By John Dickson
Just when we need some good news, the United Nations steps forward to lead international cooperation on one of the most pressing realities of our connected world – the movement of people across borders, either as refugees or migrants. This month, when the General Assembly meets in New York, the UN will formally adopt two agreements that establish a series of principles, best practices and new mechanisms to help nations that face challenges of people on the move, crossing borders in search of economic opportunity and family reunification or fleeing violence and persecution.
The UN launched the ambitious process in September 2016 at the request of President Barack Obama to prepare two Global Compacts – one on refugees and the other on migration - to guide support to address this complicated, potentially destabilizing phenomenon. Ever since the summer of 2016 with the flood of refugees making dangerous, often fatal crossings into Europe, the numbers of displaced people around the world has reached historic highs – over 65 million people, homeless.
The Global Compact on Refugees sets up a couple of cooperative mechanisms that allow countries to share information, coordinate policies, and provide emergency responses. A Global Refugee Forum will periodically bring countries together to discuss ongoing situations, make commitments, and review progress. More concretely, to respond to immediate crises, the compact envisions setting up a “Support Platform” that could be tapped under “a large-scale and/or complex refugee situation” or a “protracted refugee situation.”
The sister agreement, the Global Compact for Safe, Orderly and Regular Migration lays out nine principles (respect for human rights, people-centered, etc.) as a foundation for the agreement, and then proceeds to identify 23 different areas covering the full range of the migration process. The document constructs a series of actions and commitments under each area that serve as best practices or guidelines for nations in handling migration. These range from sharing research and information on migrant trends and benefits of migration, to protecting migrants, facilitating remittances and establishing “pathways for regular migration.”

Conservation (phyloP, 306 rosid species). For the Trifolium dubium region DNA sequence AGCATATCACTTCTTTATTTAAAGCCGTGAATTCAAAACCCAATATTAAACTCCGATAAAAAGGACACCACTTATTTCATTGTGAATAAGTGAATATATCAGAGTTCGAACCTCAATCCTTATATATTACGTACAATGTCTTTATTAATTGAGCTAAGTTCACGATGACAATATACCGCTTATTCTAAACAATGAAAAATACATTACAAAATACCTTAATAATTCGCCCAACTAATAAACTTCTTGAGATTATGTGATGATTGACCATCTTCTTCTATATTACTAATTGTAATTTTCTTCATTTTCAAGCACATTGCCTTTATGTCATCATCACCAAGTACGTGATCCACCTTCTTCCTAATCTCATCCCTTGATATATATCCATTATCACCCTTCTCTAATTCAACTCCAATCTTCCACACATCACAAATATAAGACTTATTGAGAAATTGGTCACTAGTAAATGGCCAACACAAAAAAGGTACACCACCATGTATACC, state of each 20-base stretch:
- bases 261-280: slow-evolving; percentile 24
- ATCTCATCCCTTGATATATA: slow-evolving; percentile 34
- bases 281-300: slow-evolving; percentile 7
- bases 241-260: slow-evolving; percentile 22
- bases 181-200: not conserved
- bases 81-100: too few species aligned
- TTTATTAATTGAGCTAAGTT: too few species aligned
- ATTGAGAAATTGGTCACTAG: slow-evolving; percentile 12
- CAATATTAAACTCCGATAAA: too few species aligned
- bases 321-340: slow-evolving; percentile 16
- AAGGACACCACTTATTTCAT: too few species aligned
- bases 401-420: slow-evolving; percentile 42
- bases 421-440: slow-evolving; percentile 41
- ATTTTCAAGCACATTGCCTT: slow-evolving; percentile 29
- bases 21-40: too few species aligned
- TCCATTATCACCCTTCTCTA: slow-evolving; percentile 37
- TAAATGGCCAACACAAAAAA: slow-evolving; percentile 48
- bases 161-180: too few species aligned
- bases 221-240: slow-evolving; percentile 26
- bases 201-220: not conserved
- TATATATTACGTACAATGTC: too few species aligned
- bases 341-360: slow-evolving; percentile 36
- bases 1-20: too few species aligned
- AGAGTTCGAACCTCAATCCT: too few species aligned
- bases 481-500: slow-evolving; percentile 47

It would be easy to be a cynic with these two documents. Written in UN-style language, they are ambitious in their reach; some might say unattainable. The two documents certainly face skepticism from the Trump Administration, which pulled out of the talks on the migration compact last year. Even with language respecting the role of sovereign governments in determining their refugee and migration policies, the U.S. under President Trump would certainly be an outlier given its recent actions to separate immigrant children from their parents in contravention of human rights norms.
The Peace Corps Community for Refugees (PCC4Refugees) was one of many stakeholders invited to participate in the UN discussions. We as a group underscored our advantages as a network across the country, made up of people who have lived and worked in foreign environments who can readily empathize with the adjustments of recent arrivals.
For groups such as PCC4Refugees, it seems important to add our small voice in support of the UN Global Compacts and to the chorus of opposition to the policies and politics of anti-immigrant and anti-refugee groups in the U.S. This is fundamental for forcing changes on wrong-headed policies such as family separation, for showing the world that this is not what our country stands for, and for continuing to welcome and, most importantly, provide assistance to those most vulnerable populations.